As the oldest child of five in a Wisconsin farm family, I grew up with a lot of responsibility, a desire to please and a strong work ethic. I wanted to be a good mother.  All of us make mistakes in family and friend relationships.    Sometimes I  have been too hard on myself.   I made parenting errors  and mistakes in other relationships,  but I try not to dwell on them.  If I can, I try to fix relationship problems.  

Sometimes I was a mother who was tired, preoccupied, worried and not able to be in the present when she needed to be.  The three boys were born within the first six years of our marriage. We were young parents.  They were all born in our twenties.    I am a pretty calm person but  sometimes emotions, on both sides,  run high and we make poor choices as parents and children. I am sure I  upset them in unintended ways that led to  pain, and unfulfilled needs.   I needed to ask.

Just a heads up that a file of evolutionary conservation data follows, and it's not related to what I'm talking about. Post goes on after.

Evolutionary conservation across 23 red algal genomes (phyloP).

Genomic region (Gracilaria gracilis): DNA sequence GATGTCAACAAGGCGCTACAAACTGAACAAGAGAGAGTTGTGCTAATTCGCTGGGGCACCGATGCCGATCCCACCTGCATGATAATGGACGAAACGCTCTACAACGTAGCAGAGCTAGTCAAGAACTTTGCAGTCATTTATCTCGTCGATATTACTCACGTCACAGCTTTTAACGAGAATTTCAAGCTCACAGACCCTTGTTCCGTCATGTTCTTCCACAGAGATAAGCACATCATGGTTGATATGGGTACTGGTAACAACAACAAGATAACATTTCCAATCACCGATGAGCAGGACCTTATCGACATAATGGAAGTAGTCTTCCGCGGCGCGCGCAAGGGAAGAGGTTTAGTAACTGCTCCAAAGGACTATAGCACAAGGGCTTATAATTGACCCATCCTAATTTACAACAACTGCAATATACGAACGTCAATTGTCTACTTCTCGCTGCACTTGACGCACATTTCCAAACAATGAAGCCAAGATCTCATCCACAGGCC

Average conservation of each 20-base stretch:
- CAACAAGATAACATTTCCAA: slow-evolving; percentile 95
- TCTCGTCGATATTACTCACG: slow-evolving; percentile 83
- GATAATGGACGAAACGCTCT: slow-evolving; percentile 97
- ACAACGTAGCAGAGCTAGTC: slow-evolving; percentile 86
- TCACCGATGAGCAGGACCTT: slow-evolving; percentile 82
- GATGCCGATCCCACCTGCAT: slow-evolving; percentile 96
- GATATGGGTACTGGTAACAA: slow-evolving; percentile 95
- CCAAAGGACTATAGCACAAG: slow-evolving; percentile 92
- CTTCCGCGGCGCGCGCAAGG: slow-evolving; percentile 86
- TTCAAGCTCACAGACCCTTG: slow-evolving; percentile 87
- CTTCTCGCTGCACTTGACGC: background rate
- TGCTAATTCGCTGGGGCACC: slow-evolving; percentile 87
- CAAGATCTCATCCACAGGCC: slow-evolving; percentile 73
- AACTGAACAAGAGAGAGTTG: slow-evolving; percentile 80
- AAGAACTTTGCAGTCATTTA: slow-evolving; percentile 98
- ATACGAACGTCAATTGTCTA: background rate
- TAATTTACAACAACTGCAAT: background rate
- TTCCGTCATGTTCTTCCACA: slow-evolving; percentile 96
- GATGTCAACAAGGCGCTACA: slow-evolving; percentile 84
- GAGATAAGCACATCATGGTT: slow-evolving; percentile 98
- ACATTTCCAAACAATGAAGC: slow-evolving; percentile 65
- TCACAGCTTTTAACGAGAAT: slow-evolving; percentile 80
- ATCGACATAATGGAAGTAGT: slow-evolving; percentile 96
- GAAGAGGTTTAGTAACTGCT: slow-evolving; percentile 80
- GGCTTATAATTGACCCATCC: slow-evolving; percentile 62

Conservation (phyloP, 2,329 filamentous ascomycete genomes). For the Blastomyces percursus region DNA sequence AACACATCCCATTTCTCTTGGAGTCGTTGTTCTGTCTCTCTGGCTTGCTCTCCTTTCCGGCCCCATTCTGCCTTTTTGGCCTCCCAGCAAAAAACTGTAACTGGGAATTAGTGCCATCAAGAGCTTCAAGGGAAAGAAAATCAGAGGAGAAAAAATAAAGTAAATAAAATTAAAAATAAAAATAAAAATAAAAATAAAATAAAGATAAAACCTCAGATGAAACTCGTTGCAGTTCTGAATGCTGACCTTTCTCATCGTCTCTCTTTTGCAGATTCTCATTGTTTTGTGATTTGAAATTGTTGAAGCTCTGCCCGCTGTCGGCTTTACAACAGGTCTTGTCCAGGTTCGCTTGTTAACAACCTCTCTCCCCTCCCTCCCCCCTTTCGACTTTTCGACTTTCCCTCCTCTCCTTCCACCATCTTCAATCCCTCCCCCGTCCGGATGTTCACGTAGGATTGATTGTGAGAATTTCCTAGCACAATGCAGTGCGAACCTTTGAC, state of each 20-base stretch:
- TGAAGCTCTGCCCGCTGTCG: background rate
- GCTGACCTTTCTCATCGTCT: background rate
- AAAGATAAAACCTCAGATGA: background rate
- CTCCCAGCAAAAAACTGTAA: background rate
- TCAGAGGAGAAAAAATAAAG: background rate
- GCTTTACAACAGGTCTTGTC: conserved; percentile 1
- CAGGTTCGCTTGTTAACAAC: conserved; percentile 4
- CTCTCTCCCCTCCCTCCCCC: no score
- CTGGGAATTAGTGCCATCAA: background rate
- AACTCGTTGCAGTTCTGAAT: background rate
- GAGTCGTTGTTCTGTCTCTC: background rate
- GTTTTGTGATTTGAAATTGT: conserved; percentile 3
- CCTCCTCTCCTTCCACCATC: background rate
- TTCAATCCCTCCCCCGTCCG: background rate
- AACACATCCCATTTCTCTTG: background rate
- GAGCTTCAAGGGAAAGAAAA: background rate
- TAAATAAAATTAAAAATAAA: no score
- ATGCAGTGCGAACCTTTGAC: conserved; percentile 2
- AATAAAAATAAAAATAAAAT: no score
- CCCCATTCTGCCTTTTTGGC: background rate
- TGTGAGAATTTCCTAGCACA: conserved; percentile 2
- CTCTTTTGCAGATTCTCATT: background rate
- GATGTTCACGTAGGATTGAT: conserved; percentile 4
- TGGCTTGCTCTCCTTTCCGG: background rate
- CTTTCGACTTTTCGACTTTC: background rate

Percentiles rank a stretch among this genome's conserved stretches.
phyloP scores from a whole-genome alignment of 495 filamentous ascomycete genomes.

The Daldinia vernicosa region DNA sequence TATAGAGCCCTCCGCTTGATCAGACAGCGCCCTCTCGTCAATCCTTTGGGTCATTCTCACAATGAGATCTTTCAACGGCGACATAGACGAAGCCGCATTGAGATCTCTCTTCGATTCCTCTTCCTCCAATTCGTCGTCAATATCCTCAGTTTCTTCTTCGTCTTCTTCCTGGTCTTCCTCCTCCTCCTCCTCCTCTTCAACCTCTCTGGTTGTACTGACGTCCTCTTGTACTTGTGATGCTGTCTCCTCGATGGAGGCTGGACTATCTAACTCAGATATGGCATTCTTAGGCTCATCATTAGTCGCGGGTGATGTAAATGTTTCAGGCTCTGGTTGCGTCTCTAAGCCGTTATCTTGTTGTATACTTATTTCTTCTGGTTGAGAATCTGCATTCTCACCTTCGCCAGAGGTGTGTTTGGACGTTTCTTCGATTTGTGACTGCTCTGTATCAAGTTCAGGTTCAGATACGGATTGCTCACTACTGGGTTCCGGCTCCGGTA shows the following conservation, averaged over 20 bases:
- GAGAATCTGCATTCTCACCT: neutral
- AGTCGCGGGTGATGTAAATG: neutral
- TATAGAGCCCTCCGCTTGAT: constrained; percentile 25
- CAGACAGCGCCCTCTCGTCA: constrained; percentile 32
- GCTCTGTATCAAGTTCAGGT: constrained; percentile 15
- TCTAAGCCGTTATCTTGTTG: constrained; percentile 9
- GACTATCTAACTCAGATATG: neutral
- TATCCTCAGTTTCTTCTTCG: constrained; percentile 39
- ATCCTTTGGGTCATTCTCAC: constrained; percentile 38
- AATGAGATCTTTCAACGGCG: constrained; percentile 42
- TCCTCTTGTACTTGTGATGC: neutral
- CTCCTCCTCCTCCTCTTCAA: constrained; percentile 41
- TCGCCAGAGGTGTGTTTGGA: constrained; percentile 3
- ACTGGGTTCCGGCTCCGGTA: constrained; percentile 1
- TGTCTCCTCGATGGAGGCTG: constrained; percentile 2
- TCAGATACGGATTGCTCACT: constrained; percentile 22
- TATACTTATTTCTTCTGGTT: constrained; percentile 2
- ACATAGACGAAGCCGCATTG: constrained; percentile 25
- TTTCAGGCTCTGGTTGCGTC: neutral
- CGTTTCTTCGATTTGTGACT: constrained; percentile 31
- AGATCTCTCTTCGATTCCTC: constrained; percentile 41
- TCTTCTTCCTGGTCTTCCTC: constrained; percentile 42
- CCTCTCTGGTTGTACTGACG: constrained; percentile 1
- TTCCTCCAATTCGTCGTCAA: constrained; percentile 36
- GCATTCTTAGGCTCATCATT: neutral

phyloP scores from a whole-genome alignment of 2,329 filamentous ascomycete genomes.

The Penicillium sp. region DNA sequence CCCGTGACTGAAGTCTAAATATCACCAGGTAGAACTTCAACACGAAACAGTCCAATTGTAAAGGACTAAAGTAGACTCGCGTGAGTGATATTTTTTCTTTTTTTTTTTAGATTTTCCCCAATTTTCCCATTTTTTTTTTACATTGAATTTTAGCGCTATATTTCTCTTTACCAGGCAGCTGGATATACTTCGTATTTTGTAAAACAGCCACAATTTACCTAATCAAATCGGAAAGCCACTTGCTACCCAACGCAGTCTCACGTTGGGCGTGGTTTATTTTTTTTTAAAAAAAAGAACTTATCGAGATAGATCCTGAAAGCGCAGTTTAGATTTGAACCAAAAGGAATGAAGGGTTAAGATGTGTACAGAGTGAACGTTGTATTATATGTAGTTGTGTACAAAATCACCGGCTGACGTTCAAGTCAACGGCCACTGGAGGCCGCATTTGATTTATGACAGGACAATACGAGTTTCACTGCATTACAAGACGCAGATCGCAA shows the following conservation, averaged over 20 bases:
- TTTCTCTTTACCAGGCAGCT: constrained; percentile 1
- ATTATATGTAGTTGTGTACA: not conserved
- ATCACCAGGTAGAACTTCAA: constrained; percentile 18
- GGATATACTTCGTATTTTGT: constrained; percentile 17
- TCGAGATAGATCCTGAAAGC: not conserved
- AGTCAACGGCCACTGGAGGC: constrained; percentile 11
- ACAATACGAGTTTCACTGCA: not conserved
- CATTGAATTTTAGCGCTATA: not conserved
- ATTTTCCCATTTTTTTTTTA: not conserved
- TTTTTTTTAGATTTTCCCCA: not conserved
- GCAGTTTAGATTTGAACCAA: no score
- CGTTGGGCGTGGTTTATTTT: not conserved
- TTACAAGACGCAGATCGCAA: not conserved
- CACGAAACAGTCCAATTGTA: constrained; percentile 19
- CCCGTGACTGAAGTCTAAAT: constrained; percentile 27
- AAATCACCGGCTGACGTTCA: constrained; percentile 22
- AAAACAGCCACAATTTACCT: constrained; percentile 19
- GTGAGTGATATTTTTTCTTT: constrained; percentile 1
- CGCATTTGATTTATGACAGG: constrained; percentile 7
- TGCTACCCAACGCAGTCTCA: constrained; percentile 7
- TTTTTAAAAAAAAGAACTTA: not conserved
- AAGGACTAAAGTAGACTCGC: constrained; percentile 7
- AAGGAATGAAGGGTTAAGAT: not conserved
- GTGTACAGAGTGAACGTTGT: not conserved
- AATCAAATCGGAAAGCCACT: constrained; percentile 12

Because sometimes I think back on times that made me weep.

I remember the youngest son, a pre-teen,  lying on the floor with his head on the back of King, our German Shepherd,  staring through the window of the patio door into the back yard abutting  a large parkland.  He seemed so deeply and sadly  in thought that I cringed and didn’t ask.  Why didn’t I ask?   I didn’t fully commiserate with the older boys when girls dumped them, or they got in trouble at school.  One of the boys was being bullied and slammed his  locker door into the bully.  He was suspended for two days.  I took time off work to sit home with him for the suspension.  We  worked at the kitchen table, he did his homework, and I wrote  reports.   Did I sermonize or did I discuss it with him and try to help him come to better solutions?    Doesn’t everyone hate bullies and want to get even?   If we  talked openly,  I don’t remember.  It  could have been  a sermon and silence from Mom, not a discussion.